Seminar Kunst & Wissenschaft

Wir nehmen ein Projekt in Angriff das die Absicht verfolgt, Wissenschaftler und Wissenschaften im Zentrum des Instituts Kunst zu installieren. Wir werden es The Next Society nennen. Das ist ein Zitat aus einem Buch, welches der Soziologe Dirk Baecker verfasst hat, der ebenso unser Freund wie Gastwissenschaftler am Institut ist. Wir beginnen nun damit, dieses Programm detailliert auszuarbeiten, das zu einer Art kontinuierlich besetztem Lehrstuhl werden soll, der durch eine ganze Reihe von Gastvorträgen bespielt wird.

Die Zusammenarbeit zwischen Künstlern, Ingenieuren und Wissenschaftlern hat eine lange Tradition; und am Institut Kunst in Basel – hier und heute – wollen wir diese Geschichte wieder aufleben lassen. Wir wollen uns mit Zeit, Materie, Leben, Information, Position, Ausstellung und Darstellung, Struktur, Wirklichkeit, Erfahrung, Lust, Bewusstsein, Intelligenz, Sinnlichkeit und vielem anderen mehr auseinandersetzen und uns diesen Fragen stellen. Wir wollen einen Boden bereiten, von dem aus zwei Gemeinschaften – die der Künstlerinnen und die der Wissenschaftler – Fragen entwickeln und Fragestellungen ausarbeiten können, die für die Zukunft des Wissens von Bedeutung sind. Es geht um die Schaffung eines Umfelds, welches das Experiment mit der Spekulation ermöglicht.

Das Programm wurde durch die Unterstützung der Schering Stiftung, Berlin, möglich gemacht.


Seminar – Autumn 2017

Part I: 4 – 5 October, 2017 / Part II: 23 – 24 November, 2017
With Chus Martínez and Filipa Ramos, Eduardo Navarro, Vincent Normand, David Pearce

 This seminar has been continuously dedicated to inquire into what art and science share. Both are dedicated to asking the big questions placed before us: «What is true? Why does it matter? How can we move society forward?» Both search deeply, and often wonderingly, for these answers. We know that the scientist’s laboratory and the artist’s studio are two of the last places reserved for open-ended inquiry, for failure to be a welcome part of the process, for learning to occur by a continuous feedback loop between thinking and doing.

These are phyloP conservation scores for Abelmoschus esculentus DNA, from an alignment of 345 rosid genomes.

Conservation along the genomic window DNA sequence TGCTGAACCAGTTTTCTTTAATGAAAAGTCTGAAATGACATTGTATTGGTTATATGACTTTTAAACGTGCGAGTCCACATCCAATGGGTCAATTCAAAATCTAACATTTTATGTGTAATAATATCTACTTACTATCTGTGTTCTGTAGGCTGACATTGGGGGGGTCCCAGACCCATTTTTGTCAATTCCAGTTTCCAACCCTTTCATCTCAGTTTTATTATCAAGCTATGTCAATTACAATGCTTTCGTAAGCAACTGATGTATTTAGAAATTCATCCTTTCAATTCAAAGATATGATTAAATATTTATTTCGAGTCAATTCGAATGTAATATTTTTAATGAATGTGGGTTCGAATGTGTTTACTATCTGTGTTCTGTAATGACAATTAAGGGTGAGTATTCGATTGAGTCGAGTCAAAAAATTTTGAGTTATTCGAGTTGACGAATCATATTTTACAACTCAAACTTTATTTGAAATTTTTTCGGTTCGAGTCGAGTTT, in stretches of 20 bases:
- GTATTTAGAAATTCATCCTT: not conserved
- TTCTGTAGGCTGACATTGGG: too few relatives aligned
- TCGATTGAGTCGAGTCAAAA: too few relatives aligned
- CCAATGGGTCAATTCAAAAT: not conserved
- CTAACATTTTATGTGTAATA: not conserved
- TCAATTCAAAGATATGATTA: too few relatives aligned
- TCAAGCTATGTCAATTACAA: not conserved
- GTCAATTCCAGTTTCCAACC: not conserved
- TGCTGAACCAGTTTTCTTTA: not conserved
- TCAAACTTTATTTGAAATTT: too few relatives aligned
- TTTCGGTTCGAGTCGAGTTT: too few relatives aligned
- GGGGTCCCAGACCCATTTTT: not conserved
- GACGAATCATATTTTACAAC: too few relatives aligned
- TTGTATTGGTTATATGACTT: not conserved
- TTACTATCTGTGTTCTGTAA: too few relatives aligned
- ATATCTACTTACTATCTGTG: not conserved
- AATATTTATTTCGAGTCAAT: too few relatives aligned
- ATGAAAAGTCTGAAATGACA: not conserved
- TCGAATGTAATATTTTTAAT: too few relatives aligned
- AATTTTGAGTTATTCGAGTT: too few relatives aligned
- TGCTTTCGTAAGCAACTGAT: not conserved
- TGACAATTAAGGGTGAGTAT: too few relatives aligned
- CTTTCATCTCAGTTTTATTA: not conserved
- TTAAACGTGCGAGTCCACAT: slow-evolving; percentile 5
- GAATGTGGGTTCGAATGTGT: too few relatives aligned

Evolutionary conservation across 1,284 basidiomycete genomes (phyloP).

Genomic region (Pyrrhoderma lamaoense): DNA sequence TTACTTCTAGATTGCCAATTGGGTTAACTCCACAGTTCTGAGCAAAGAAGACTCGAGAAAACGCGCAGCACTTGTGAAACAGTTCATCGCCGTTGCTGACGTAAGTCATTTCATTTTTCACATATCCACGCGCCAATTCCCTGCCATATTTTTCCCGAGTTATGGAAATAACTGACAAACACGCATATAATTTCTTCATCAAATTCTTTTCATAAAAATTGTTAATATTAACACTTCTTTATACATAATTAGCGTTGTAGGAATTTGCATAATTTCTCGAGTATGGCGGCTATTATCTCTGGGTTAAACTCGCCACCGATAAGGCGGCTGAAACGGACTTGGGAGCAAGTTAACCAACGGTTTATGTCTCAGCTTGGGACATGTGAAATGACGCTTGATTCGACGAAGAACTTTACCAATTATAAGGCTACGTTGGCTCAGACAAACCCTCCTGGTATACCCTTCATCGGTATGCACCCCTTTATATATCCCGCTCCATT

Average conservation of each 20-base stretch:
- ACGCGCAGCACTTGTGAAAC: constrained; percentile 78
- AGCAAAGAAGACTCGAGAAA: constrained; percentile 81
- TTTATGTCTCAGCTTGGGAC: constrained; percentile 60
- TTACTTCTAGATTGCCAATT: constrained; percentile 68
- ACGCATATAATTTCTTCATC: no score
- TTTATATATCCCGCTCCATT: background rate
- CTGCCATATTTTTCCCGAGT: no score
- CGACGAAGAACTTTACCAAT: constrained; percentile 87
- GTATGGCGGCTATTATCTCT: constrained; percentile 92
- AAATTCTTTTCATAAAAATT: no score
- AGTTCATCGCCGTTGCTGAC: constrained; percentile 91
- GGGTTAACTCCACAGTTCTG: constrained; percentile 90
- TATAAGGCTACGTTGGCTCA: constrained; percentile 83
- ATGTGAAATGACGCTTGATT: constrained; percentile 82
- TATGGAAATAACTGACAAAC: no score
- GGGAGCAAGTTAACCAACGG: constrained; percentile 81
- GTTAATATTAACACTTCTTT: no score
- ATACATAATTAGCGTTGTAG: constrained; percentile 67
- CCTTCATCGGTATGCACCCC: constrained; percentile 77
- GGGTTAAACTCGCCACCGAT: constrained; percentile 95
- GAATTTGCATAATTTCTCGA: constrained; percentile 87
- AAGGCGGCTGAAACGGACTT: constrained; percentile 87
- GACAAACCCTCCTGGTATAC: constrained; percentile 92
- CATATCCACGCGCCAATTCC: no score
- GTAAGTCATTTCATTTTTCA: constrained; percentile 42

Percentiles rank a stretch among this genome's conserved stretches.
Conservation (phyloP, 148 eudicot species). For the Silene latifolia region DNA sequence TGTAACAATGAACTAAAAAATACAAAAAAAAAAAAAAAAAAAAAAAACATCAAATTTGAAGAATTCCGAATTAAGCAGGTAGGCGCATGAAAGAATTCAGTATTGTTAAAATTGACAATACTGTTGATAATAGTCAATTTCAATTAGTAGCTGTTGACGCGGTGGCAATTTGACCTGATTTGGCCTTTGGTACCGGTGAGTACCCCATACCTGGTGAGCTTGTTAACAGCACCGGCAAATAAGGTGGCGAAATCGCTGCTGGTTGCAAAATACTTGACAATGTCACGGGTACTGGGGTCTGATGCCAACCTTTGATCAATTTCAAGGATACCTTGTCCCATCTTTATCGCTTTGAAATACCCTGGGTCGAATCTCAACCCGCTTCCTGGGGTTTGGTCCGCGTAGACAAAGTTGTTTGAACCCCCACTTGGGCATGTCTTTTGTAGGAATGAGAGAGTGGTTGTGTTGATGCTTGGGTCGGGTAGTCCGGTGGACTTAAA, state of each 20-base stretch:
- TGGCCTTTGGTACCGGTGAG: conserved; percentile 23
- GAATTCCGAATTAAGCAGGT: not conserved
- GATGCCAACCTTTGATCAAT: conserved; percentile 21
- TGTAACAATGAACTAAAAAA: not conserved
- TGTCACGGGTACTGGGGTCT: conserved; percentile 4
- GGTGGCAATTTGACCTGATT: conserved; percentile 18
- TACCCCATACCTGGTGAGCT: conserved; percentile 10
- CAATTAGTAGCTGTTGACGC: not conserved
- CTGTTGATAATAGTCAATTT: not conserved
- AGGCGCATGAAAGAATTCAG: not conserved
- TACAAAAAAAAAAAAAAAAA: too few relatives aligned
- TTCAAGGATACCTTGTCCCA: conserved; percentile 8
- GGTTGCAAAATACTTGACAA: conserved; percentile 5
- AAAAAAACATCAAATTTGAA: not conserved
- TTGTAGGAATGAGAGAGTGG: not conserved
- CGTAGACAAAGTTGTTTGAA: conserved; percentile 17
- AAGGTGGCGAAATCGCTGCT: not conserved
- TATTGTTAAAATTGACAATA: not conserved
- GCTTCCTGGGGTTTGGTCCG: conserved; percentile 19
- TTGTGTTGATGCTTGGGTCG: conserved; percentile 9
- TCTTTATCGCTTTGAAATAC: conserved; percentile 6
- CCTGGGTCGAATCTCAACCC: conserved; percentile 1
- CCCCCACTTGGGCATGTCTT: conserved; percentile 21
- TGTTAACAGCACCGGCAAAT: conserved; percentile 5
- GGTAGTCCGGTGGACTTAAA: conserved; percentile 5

Master Symposium – Spring 2017

9 – 11 May, 2017
With Chus Martínez and Filipa Ramos, Tejal Shah, Trevor Paglen, Ingo Niermann, Natascha Sadr Haghighian

For the past two years, the Art Institute in Basel developed its program around three crucial issues: Nature, Gender, and Race. But what does this mean exactly? Do we need to treat these notions as subjects, and create a «theme» so that they can be accounted for in the practice? Or, on the contrary, should we understand them more like substances that nourish the way we think—or should think—about art’s complex relationship with coevolution, the possibility to overcome the gender binary, and the possibility to achieve social equality? There are no simple answers to these questions, and every artist deals with them differently. Even if you simply avoid them, you «deal» with them. Therefore, we have decided to divide this symposium into two parts: one is a conference and another is two days of practical workshops with artists Tejal Shah and Natascha Sadr Haghighian.


Seminar – Spring 2017

Part I: 22 – 23 March, 2017
Chus Martínez with David Gruber and Filipa Ramos

Part II: 27 – 28 April, 2017
Chus Martínez with Volker Sommer, Marcus Coates, David Gruber and Filipa Ramos

This seminar has been continuously dedicated to inquire into what art and science share. Both are dedicated to asking the big questions placed before us: “What is true? Why does it matter? How can we move society forward?” Both search deeply, and often wonderingly, for these answers. We know that the scientist’s laboratory and the artist’s studio are two of the last places reserved for open-ended inquiry, for failure to be a welcome part of the process, for learning to occur by a continuous feedback loop between thinking and doing.